Note: This is an early post. There was one last night and there'll be another later today. Unless I kill myself.
I'm writing this under a pale sun in Vegetables Square, where I'm awaiting the glass of wine I desperately need, before lunching with my American friend, Dwight, and his visitor from Cuba.
Why am I so desperate for a drink? Press on, dear reader . . .
Another visit – my fourth – to the Land Registry this morning. And yet another failure. Three reasons:- 1. They don't accept payment by credit or debit card, only cash; 2. the clerk couldn't explain how on earth they'd arrived at the base of 620,000 euros for the calculation of their large fee - a valuation of my house which is six times what it was when I bought it. Not double, not triple, not quadruple, not quintuple but whatever the word is. Sextuple?; and 3. the Registrar wouldn't be able to answer my queries as she was out having a coffee. The clerk asked me to wait twenty or thirty minutes. I said there was no point as I didn't have 550 euros in cash on me. So I'd come back tomorrow and talk to the Registrar then. OK, she said, “But try to come in a bit earlier to that you catch here before she goes off for her coffee.” I despair. Which century are we in?
Another visit to Vodafone. My sixth? And yet another failure. Or maybe it was a success. You choose.
Phase 1: The guy I speak to says he knows nothing and I need to speak to his colleague.
Phase 2: I wait ten minutes while his colleague deals with three young women.
Phase 3: The woman I've dealt with on my previous visits tells me she needs to talk to me about my application as she was basically misinformed by Head Office about Option XS6. Turns out – as I've long suspected – that, if my consumption arises above the minimum of 9 euros, the total will be added to the quota of 6 euros. Something which she has previously denied thrice. I ask her why it's taken three weeks and a visit from me for her to tell me this. She tells me she's left a message on my answerphone. I look sceptical but continue listening as she tells me that perhaps Option XS8 is the one I really need. Wearily, I take the July brochure, telling her I'll return one day. And maybe I will.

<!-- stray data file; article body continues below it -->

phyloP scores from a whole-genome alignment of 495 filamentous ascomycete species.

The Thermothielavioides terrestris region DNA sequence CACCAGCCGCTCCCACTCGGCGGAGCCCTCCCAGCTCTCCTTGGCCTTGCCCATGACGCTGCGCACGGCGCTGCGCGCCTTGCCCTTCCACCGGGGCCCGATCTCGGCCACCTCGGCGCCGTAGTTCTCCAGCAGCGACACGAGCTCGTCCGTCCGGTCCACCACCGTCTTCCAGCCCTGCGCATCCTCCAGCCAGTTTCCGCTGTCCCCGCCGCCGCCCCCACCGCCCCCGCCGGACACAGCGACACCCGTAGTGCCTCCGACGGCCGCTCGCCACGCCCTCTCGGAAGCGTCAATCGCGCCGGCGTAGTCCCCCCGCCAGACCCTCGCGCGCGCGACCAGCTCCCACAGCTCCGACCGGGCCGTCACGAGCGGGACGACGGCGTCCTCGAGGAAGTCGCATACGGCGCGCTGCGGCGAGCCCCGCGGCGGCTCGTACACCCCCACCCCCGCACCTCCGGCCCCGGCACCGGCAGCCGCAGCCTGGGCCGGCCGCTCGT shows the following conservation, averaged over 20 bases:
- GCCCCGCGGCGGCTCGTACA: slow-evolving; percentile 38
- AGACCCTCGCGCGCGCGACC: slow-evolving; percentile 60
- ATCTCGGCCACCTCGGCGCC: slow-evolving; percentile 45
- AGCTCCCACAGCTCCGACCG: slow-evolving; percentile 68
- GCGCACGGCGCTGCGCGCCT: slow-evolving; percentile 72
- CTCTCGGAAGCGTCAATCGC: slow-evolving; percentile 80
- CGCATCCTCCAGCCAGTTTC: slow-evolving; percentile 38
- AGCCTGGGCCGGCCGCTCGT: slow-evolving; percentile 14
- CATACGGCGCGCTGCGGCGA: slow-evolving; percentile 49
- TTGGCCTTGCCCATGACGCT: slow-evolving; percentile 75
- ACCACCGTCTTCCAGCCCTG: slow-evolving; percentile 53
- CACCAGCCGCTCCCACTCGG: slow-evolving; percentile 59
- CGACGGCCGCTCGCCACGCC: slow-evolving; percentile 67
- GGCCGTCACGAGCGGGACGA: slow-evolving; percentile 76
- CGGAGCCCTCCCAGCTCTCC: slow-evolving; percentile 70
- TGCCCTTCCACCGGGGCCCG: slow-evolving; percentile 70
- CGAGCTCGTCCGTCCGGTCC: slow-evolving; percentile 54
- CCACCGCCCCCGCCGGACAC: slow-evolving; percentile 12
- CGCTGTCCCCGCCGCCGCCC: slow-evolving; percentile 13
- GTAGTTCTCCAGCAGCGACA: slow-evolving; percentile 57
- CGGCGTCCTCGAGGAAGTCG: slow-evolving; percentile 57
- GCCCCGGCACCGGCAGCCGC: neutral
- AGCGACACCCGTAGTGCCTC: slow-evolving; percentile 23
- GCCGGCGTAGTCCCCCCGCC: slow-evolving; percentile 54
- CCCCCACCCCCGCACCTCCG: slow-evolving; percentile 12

Second visit to the herbolaria near the Peregrina chapel.
So, did you find the coriander seeds?
No. They haven't brought us them. But they will today. Call in again tomorrow.
A third failure, then.
And while I'm on this theme . . . I am, of course, delighted I can get free internet down under the parasols here in Vegetables Square. But I'm beginning to get a little bit more than irritated that, whatever I'm doing at the time, access is cut after 20 minutes, every single time. As it just has been. This can't be an accident and I guess it's to stop people staying on line when they're not using the service. But surely they could find a more consumer-friendly way of doing it than this. Or perhaps not. This is Spain after all.
BUT . . .This morning was not a complete disaster. To be very honest, it was a pretty normal day at the office, when it comes to my expeditions into town. And there was one success; I made a reservation for some friends in Hotel Ruas, here on the corner of Vegetables Square. With luck, it'll still be in the book when they check in. To end on a positive note . . . I highly recommend the place. If only because it gave me my morning's only incontrovertible success.
Reader Moscow is wont to tell me that the UK is going down the pan and that Spain will export/work her way out of her current mess. I beg to differ and will touch on this tonight. In a nutshell, after mornings like this, I can understand why all my expat friends in business here spit blood so often. Much as I love living here as a retiree, I wouldn't survive a day if I had to earn my keep here. Or, rather, I would but much of the rest of my life would be in gaol.
And now for that drink!